Dr. James Wadley: “Truth Is Black Folks Haven’t Had Time To Heal From One Tragedy To The Next”

African American man upset sad grieving

Anger. Confusion. Frustration.  Anxiety. Disbelief.  Vengeful. Powerless. Fear.  Sadness.  These are just a few emotions that many of us felt after watching another video of another Black body destroyed for no reason at all.  Many of the law enforcement incidents that claimed two more members of our family remain burned in our individual and collective memories.  Alton Sterling’s and Philando Castle’s lives were needlessly stolen and their families and us will continue to try to make sense or find some sort of peace.  But then, I believe that we must be honest with ourselves and really embrace the fact that their deaths are another reminder that “Its’ not going to be alright and it will never be alright” until all of us do something.

READ: From Hopeless To Hopeful: 9 Things We Can Do Right Now To Heal

Perhaps it will take for us to embrace the truth that there are some individuals, White and Black, who have no regard for Black lives. The truth is that these individuals have an unchecked opportunity to use guns, Tasers, clubs, tear gas, or whatever means to subdue, detain, or destroy Black lives because they know that they will not be held accountable for their actions. The truth is that some individuals could care less about the lives that are taken or their families and community.

The truth is that they know that the most that will ever happen is that they might be suspended or lose their job, but it will be very easy to be reassigned or obtain another job in law enforcement.  The truth is that Black folks and other people of color will meet in our churches or our community centers and rant and rave about another tragedy—but after a week or so, we will resume our lives and “keep it moving.”

I’m tired.  This script is tired.  And the truth is, what happened to Alton Sterling and Philando Castile, can happen to you, me, or even worse, our children (e.g., Tamir Rice).

The sense of powerlessness is profound and has been woven into Black history in an extraordinary way.  From watching our family members being stolen, bludgeoned, or sold before, during, and after the Middle Passage; to the burnings, lynchings, and torturing of Black bodies in the early 1900’s; to the use of attack dogs, being hosed, beaten, and killed during the Civil Rights movement; and finally to the legal destruction of Black bodies right before our eyes at the hands of insensitive and racist law enforcement officials.  Our history and our present reveal that nothing has really changed except the fact that we are now able to catch perpetrators of these crimes on our smartphones and then share the horrific incidents using social media.  So we watch…and then what?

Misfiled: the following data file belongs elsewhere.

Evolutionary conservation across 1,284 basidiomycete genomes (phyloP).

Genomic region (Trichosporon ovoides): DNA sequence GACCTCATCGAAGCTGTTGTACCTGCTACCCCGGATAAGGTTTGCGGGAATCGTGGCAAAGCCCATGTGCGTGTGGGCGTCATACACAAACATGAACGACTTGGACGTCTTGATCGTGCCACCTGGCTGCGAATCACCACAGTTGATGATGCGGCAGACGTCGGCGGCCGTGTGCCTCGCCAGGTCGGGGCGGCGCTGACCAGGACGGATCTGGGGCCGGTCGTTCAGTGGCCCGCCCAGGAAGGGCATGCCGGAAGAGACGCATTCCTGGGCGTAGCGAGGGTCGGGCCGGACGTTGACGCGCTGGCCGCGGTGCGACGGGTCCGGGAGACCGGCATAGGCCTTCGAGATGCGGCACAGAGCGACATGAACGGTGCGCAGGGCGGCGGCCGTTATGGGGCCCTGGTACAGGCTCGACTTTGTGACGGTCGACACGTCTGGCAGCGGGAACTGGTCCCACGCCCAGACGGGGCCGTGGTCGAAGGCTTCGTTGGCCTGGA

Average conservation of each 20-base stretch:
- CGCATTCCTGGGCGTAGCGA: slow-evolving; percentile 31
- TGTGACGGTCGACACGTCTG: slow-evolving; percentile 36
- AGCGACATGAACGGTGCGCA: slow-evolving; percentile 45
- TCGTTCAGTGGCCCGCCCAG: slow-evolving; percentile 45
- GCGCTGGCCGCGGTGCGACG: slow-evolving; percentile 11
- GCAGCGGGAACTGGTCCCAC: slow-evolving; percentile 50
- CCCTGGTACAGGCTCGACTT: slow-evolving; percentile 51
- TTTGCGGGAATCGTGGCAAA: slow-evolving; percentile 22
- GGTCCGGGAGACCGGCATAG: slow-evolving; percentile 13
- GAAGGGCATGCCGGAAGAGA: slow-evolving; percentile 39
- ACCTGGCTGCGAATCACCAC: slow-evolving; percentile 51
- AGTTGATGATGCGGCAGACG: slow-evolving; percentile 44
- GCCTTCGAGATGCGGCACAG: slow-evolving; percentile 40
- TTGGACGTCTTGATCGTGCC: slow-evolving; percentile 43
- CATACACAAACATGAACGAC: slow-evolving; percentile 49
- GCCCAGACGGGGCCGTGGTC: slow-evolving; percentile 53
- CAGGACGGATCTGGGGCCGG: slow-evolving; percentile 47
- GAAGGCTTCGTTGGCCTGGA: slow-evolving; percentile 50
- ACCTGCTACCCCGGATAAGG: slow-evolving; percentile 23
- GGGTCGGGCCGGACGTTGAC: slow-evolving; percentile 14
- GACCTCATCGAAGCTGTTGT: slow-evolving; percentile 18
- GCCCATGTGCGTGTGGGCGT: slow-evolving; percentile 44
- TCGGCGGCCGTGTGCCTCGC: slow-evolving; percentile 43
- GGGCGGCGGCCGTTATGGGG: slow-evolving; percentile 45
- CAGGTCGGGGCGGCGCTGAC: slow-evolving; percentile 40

How do we talk about accountability with one another and how can we address powerlessness to our children who may experience any one or combination of the emotions that we may have had over another loss?  Here are a few truths that I am advocating for us to embrace:

The truth is that we cannot sell our children a fairytale and tell them that “everything will be okay” because when we do, we disempower them/us from being vigilant and aware to possibly save our/their lives. The truth is that Black folks have been killed even when everything was really okay.  As parents we need to empower our children about being honest with them by telling them that there are a few people who do not have honorable intentions.  It is our responsibility to be willing to respond to our children’s concerns and tell them vengeful behavior is never appropriate.  The catastrophic shooting event at the conclusion of a peaceful rally that killed five law officers is unacceptable and has no place in advancing peace in our communities.

The truth is that many of us need to become more involved in our communities by electing and holding representatives accountable for apathy, excuses, and an unwillingness to speak to the destruction of Black lives.  Whether it’s our religious, political, or community leader, we need to maintain an ongoing dialogue about their efforts to dissuade the execution of Black lives.

The truth is that we need to continue to share these disparaging incidents and dialogue using social media. However, if we are merely sharing our thoughts and not engaging in any sort of community empowerment through good works, then it means that we only want to talk about solutions rather than be the solution.

The truth is that Black folks haven’t had time to heal from one tragedy to the next. It feels like we are losing members of our family every day and we have not had the opportunity to grieve.  Personally and publicly identifying our feelings, being persistent about demanding justice, and seeking support from those who care about us is needed.

Unfortunately, none of these talking points will restore any of Black lives that were lost this past week even over the past several years. The prevalence of law enforcement violence and the privileged willingness to steal lives without accountability is startling.  I offer this narrative to challenge us to be honest with one another and to our children and continue to speak truth to power with our actions every day.


Dr. James WadleyDr. James Wadley is an Associate Professor and Chair of the Counseling and  Human Services Program at Lincoln University. He’s a licensed professional counselor and marriage, family, and sexuality therapist in Pennsylvania and New Jersey.  He is also the Founder and Editor-in-Chief of the Journal of Black Sexuality and Relationships.  Follow him on Twitter @phdjamesw